I had a case a few years ago where my client was duped by a rich Microsoft Executive to launder money for him. My client had no idea that he was doing that. He simply thought he was doing business with someone who wanted to lend him a hand. (Note: I can talk about this because everything I say here was quoted by the prosecutor in court, who repeated my argument that he was an innocent victim of the embezzler and that wound up being quoted all over the front page of the Seattle papers).

Turns out the Microsoft guy was embezzling money, then trying to hide it by tricking my client into letting him act as his business partner. After checking it out, I was sure that my client was simply an innocent victim of this con artist thief. But what to do?

It can be an impossible situation to be in, and it is sometimes equally impossible to advise my clients on what to do. But, that is what I get paid to figure out and that means I need to know how it all works.

Unlike most of the alleged “experts” I am seeing on TV.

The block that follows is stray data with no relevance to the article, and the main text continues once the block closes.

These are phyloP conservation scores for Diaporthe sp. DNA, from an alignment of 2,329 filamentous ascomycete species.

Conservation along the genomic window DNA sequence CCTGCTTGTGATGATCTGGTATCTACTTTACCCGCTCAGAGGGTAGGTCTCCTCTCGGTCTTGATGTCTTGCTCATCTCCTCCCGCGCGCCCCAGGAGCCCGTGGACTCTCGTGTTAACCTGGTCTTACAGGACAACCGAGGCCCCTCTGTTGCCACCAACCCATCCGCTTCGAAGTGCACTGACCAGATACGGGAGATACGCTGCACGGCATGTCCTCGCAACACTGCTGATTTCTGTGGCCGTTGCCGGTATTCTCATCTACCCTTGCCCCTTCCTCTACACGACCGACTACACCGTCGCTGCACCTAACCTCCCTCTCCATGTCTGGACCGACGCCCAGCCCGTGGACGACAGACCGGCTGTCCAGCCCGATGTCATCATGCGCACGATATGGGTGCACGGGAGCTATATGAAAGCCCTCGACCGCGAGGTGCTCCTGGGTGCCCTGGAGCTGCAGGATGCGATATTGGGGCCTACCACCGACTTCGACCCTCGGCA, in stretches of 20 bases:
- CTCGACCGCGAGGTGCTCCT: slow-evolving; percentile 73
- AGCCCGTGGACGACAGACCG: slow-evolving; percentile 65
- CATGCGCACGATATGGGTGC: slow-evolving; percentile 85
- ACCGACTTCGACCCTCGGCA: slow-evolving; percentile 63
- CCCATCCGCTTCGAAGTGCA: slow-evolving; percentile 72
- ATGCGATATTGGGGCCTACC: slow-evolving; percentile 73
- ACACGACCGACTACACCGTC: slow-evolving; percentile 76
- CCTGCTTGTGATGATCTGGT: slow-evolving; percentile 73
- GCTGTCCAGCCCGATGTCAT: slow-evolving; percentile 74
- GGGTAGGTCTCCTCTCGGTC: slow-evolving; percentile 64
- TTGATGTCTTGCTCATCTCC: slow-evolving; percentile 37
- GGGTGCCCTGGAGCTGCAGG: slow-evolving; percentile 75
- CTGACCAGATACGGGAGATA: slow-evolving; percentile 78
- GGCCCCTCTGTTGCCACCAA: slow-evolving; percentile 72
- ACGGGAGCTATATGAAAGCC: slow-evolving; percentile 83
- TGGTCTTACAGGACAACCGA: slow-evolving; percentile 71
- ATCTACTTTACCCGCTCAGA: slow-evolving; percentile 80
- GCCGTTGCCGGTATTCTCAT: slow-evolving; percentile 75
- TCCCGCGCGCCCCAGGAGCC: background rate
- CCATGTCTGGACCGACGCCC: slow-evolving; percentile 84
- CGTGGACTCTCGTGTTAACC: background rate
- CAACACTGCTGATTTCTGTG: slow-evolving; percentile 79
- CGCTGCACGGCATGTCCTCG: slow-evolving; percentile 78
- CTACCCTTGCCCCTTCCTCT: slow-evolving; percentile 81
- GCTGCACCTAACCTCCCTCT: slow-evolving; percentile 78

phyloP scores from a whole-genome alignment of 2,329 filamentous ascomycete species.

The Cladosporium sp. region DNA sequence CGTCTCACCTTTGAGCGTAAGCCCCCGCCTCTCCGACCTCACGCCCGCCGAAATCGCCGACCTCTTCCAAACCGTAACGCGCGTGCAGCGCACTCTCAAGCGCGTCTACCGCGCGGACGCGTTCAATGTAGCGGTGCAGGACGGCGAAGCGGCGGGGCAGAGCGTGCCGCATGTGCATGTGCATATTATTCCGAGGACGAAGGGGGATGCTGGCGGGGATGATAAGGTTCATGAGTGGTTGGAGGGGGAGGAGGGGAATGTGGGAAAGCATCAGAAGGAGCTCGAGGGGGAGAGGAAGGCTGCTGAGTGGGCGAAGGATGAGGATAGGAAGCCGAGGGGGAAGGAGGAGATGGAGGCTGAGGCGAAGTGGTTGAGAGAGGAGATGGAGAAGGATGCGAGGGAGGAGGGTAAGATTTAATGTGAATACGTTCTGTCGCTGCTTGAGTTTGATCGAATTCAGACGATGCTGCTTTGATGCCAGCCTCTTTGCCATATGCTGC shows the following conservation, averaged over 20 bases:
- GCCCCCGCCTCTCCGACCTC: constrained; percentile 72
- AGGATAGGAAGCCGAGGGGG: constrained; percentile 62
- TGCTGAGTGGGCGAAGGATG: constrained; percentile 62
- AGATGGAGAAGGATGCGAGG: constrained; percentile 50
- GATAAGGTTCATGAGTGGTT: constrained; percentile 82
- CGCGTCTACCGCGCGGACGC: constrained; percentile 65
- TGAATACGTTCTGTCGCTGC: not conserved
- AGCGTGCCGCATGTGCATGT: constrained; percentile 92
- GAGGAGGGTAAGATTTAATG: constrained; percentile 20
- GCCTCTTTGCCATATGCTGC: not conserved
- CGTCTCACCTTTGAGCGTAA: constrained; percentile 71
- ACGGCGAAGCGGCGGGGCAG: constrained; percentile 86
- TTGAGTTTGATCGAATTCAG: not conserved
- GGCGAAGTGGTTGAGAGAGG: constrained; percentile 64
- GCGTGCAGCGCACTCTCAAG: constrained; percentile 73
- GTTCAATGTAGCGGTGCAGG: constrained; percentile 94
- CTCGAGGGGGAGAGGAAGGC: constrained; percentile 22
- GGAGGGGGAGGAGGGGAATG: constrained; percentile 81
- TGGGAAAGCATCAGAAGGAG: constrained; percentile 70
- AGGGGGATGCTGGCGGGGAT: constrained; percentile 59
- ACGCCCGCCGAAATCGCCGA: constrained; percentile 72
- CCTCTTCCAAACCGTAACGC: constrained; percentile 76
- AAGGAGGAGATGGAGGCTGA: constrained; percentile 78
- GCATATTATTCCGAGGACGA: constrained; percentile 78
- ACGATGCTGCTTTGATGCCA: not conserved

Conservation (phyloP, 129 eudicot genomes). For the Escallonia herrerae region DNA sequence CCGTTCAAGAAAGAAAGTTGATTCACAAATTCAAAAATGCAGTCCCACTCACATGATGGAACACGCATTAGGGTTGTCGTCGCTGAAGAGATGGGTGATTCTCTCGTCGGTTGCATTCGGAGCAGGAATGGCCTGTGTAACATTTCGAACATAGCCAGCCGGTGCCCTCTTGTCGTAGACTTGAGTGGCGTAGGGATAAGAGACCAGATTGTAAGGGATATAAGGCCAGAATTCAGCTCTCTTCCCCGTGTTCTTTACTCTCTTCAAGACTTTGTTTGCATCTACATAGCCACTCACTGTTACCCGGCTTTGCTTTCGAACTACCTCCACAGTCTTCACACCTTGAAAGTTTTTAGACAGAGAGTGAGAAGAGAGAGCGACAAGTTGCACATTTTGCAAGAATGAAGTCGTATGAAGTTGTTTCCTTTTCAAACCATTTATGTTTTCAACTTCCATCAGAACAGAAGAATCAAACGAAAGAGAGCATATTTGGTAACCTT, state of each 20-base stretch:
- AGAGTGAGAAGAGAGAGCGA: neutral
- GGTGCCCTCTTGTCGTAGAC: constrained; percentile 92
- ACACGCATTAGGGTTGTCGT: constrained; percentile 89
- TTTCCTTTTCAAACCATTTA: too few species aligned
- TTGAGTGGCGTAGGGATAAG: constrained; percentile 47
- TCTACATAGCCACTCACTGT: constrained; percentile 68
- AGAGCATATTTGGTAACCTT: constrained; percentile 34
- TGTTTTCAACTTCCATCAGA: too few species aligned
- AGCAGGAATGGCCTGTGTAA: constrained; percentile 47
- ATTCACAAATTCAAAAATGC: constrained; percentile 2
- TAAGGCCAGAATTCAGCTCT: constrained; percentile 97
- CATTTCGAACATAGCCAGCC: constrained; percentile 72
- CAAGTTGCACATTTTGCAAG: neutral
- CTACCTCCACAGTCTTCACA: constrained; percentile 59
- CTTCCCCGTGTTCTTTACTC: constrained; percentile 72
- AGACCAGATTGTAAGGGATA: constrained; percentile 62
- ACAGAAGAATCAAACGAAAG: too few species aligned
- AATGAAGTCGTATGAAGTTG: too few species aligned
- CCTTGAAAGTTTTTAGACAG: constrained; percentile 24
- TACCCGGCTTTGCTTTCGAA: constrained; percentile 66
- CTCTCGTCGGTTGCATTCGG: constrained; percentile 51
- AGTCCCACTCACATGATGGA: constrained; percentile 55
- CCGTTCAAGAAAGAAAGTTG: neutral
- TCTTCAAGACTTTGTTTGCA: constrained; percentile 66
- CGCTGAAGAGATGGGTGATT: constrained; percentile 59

In the vast majority of cases you only consider seeking immunity if you are a “target” of an investigation. This means that law enforcement believes that you are involved in the commission of a crime. When the Feds are involved, they generally have some pretty compelling evidence to put you in this quandary.

You have to explain to them that you are not, and risk proving to them the opposite. It’s like Abraham Lincoln said, with a twist: “Say nothing and be thought a criminal, or speak and remove all doubt.” Or was it Mark Twain? People disagree about that.

Just as they disagree about whether or not someone is guilty. Trying to persuade those who think your client is guilty that they are, in fact, innocent can be the goal of talking to prosecutors.

Or trying to get some leniency for a client who is totally guilty in exchange for their information about other people who are involved in the crime can be the goal.

Or trying to persuade the prosecutor that your client is not guilty of the crime being investigated, but that they look guilty because they did some other crime.

And the entire time you are risking exposing your client to prosecution for a brand new crime: Lying under oath. As you can see, it’s complicated. And dangerous for the client.

The term that is used to describe providing the evidence is “Proffer”. You may hear people talk about “Queen for a Day”, referring to the procedure when your client sits down and tells the authorities everything they know in exchange for a break.